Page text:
Dawn Atkins





Welcome to A Romance Review Dawn and thank you for taking the time to stop by and chat with me. I am sure our readers will welcome the chance to learn more about you and your writing career.

Dawn I guess a good place to start is by asking you to tell our readers a bit more about yourself.

Where to start? Hmm. I'm an energetic person. That's one of the first things people seem to notice about me. I'm a former elementary teacher--second and third grades--and the kid in me is very alive. Besides writing novels--and I write both short romantic comedy and more serious women's fiction--I work full-time as a writer/editor for the Arizona Education Association. I have a 12-year-old son, who's the light of my life, along with my husband, David.

How did you catch the writing bug and why did you decide on romance as the type of book you wanted to write?

I always wanted to write--I pasted together page after page of brown lined paper as an elementary-school kid, starting with stories that included assigned spelling words and moving on from there. I attempted fiction now and then in my adult life, but lacked enough confidence in my skill to pursue it seriously until the early 80s, when I sold a couple of short love stories to TRUE LOVE magazine. My first romance novel was soundly-- and deservedly rejected shortly after that. Heartbroken, I gave up the effort until a good friend of mine, in the midst of working on a nonfiction book--which subsequently became an amazing bestseller, by the way--urged me to start writing again.

I chose romance because love is a vital theme in my life and thoughts. I also write stories of women changing their lives, though this part of my writing is still in the development stage.

How long did it take you to get your first acceptance letter and can you describe for our readers the feelings of that moment?

When I started writing again, 13 years after my first book was rejected, I took out that rejected book and read it. It was AWFUL, but I thought I knew how to fix it. So I started writing, vowing, because my life was already full with a husband and young son, that I would only continue working on the book as long as it remained fun. I rewrote that first book and submitted it to a couple of agents who rejected it. Then I discovered RWA and decided I had more to learn. The first book is under the bed and will remain there, no doubt, but my next book was better and the third one sold to Kensington's Precious Gems in July of 1998.

The call was amazing--it was Hilary Sares, a sweet, wonderfully supportive editor. The only problem was it came to me on voicemail. I kept the message for months and replayed it over and over--that cheerful voice saying, "This is Hilary Sares at Kensington and I'd like to buy this!"

Who was the first person you told that you sold a book? What did you do to celebrate?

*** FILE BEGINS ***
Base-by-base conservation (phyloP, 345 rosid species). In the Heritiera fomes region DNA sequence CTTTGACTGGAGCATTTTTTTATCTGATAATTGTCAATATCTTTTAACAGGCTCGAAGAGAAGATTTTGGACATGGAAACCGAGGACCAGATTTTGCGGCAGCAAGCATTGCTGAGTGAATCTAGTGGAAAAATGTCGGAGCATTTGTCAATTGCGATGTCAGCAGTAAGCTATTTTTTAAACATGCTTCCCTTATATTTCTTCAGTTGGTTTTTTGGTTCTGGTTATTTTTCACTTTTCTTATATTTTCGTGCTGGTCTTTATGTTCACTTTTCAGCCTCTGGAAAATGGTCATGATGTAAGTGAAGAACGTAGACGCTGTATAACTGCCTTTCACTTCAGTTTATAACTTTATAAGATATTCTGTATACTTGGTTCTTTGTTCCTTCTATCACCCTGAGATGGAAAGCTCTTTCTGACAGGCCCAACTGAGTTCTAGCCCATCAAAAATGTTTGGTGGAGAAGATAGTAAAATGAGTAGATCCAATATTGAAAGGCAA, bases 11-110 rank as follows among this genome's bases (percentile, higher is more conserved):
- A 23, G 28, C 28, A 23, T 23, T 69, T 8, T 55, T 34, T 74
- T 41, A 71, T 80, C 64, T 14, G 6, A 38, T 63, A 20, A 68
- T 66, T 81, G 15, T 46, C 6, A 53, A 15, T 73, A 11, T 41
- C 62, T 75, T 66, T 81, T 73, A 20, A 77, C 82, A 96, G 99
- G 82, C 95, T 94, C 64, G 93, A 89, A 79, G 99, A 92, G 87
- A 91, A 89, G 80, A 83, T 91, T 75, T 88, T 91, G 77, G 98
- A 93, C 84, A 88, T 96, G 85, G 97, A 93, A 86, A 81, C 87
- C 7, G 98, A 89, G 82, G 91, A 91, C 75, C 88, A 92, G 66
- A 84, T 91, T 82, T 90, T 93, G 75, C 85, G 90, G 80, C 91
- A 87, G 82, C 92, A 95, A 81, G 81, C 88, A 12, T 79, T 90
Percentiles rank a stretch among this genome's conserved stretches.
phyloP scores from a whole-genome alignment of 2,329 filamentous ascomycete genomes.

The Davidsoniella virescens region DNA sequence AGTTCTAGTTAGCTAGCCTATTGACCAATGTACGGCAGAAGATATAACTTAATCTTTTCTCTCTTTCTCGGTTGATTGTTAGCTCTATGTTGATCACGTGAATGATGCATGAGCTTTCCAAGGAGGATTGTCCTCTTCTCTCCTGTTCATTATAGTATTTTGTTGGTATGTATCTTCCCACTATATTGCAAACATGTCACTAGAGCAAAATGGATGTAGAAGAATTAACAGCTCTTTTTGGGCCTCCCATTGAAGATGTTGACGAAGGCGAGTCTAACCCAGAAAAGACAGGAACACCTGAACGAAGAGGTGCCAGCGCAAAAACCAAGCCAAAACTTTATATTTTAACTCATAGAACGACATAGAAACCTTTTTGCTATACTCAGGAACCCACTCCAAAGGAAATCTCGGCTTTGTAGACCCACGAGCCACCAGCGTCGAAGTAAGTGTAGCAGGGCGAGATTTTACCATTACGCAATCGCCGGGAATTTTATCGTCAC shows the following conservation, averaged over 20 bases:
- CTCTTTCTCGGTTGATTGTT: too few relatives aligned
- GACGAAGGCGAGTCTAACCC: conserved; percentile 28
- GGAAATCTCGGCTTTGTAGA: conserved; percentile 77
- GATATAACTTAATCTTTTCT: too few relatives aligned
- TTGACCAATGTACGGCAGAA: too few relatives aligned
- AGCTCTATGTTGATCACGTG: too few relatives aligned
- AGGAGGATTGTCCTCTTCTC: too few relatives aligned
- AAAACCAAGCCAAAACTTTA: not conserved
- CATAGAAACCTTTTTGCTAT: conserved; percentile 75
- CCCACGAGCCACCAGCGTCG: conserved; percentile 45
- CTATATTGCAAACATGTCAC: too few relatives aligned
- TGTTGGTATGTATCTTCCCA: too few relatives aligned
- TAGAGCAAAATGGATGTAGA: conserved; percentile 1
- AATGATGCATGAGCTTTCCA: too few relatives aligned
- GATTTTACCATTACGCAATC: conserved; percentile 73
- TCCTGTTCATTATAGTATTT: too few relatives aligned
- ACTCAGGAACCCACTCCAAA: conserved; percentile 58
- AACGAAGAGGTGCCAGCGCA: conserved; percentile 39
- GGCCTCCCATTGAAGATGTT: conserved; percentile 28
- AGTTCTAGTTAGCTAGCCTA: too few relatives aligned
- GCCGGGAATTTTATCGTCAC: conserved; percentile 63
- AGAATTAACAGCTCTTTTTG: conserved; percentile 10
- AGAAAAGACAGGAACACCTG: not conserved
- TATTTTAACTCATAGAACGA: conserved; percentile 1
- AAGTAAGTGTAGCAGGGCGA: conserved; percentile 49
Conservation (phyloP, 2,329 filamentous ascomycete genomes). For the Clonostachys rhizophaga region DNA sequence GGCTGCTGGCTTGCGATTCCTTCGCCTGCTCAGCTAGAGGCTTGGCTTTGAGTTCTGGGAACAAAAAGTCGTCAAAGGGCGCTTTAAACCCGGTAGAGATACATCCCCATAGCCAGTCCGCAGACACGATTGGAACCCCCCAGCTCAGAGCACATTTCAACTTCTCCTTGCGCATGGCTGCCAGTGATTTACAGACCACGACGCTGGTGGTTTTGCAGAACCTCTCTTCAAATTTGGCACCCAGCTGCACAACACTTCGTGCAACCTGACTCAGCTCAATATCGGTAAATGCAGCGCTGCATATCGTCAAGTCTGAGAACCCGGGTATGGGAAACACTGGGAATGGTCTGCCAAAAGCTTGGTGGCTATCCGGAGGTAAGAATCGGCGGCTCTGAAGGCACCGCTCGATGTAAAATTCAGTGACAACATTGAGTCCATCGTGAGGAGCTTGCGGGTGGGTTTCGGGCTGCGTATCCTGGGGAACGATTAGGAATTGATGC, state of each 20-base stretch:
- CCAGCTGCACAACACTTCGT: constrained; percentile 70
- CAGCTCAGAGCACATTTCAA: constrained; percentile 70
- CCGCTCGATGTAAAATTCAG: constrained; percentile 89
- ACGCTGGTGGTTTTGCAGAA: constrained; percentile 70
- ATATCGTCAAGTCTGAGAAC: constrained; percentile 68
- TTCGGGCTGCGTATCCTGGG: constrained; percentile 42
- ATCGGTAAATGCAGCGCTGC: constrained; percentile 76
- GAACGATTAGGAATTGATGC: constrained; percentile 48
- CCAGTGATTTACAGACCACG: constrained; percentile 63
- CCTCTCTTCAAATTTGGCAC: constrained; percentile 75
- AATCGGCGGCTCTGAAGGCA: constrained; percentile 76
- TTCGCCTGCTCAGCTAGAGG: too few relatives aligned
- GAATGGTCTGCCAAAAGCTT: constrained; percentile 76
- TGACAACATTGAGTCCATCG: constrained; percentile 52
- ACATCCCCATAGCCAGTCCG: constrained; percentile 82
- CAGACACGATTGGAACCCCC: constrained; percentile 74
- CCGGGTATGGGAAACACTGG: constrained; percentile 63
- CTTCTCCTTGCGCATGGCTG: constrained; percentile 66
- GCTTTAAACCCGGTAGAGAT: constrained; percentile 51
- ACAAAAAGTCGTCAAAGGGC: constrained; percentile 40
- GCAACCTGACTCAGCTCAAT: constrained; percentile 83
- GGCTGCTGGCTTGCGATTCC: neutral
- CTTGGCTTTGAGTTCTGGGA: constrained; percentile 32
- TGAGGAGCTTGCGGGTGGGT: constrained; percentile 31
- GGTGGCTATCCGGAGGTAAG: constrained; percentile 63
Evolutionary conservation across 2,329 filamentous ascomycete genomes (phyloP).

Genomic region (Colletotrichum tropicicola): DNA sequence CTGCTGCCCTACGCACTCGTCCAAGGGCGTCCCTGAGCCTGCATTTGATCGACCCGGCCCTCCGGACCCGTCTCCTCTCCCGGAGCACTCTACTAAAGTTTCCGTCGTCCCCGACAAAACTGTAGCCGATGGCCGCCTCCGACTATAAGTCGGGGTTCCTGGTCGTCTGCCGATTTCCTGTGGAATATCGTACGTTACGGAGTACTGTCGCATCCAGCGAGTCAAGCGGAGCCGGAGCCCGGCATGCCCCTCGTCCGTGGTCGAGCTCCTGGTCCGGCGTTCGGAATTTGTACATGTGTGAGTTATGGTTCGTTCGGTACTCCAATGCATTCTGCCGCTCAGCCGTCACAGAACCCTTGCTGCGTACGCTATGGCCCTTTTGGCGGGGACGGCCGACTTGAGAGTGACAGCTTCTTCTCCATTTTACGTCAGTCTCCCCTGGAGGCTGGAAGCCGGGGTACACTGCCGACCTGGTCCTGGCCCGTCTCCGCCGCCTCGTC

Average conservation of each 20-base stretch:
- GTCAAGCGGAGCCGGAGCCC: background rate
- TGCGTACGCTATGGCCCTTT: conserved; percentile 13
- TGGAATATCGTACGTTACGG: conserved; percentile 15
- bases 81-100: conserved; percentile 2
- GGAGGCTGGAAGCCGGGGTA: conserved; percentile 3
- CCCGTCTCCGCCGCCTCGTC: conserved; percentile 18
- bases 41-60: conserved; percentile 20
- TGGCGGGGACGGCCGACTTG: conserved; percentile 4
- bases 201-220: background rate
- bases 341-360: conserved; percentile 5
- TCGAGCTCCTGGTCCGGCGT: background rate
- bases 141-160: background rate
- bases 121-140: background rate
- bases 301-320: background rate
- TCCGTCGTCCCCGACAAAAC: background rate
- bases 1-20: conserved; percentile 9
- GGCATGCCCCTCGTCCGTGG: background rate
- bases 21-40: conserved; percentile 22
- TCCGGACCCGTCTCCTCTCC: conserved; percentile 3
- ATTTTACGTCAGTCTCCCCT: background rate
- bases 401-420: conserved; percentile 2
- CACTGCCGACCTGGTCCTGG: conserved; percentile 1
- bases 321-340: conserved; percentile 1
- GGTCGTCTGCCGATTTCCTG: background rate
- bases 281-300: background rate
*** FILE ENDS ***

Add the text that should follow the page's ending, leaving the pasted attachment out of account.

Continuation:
The first person I told was my husband, David, and we went to dinner with my son at the rotating restaurant at the Hyatt and had champagne and a fabulous dessert.

Your first published work was a Precious Gems release called GETTING ZACK BACK in December 1998 followed a year and a half later by another Precious Gems, BABY MAKES THREE. First of all why the seemingly long period of time between releases?

In between the first and second sale, I wrote and submitted another book to Harlequin DUETS.

The Precious Gems books were also published under the name Daphne Atkeson so why the name change when you went on to Harlequin?

My name for short romantic comedy is now Dawn Atkins. Dawn is my middle name.

I discovered your writing with ANCHOR THAT MAN, your first Harlequin Duets published in June of 2002. Can you tell us a bit about this title and how you came up with the idea for this book?

ANCHOR THAT MAN was NOT my choice for a title. The working title for that book was THE HAPPILY EVER AFTER PART, which I still love. The idea came from my then-single sister, who complained about how easy it was to start a relationship, but how hard it was to keep it up. The idea for the talk show for the purpose of "making it to marriage" popped into my head and stayed there waiting for the characters to make it live.

Your first publication for Harlequin was actually a Temptation called THE COWBOY FLING, in March of 2002. I loved Lacey and Max's story. This was a story of things not being what they seemed and had your trademark humor as well as some steamy scenes. How did this book come into being?

The COWBOY FLING came to me because of the fact I grew up in Idaho and Arizona, where cowboys were not the romantic idols they are in romance novels, so my cowboy couldn't be a real one.

Do you find writing for Temptation or the Duets line easier? If you had to choose one or the other which would you choose and why?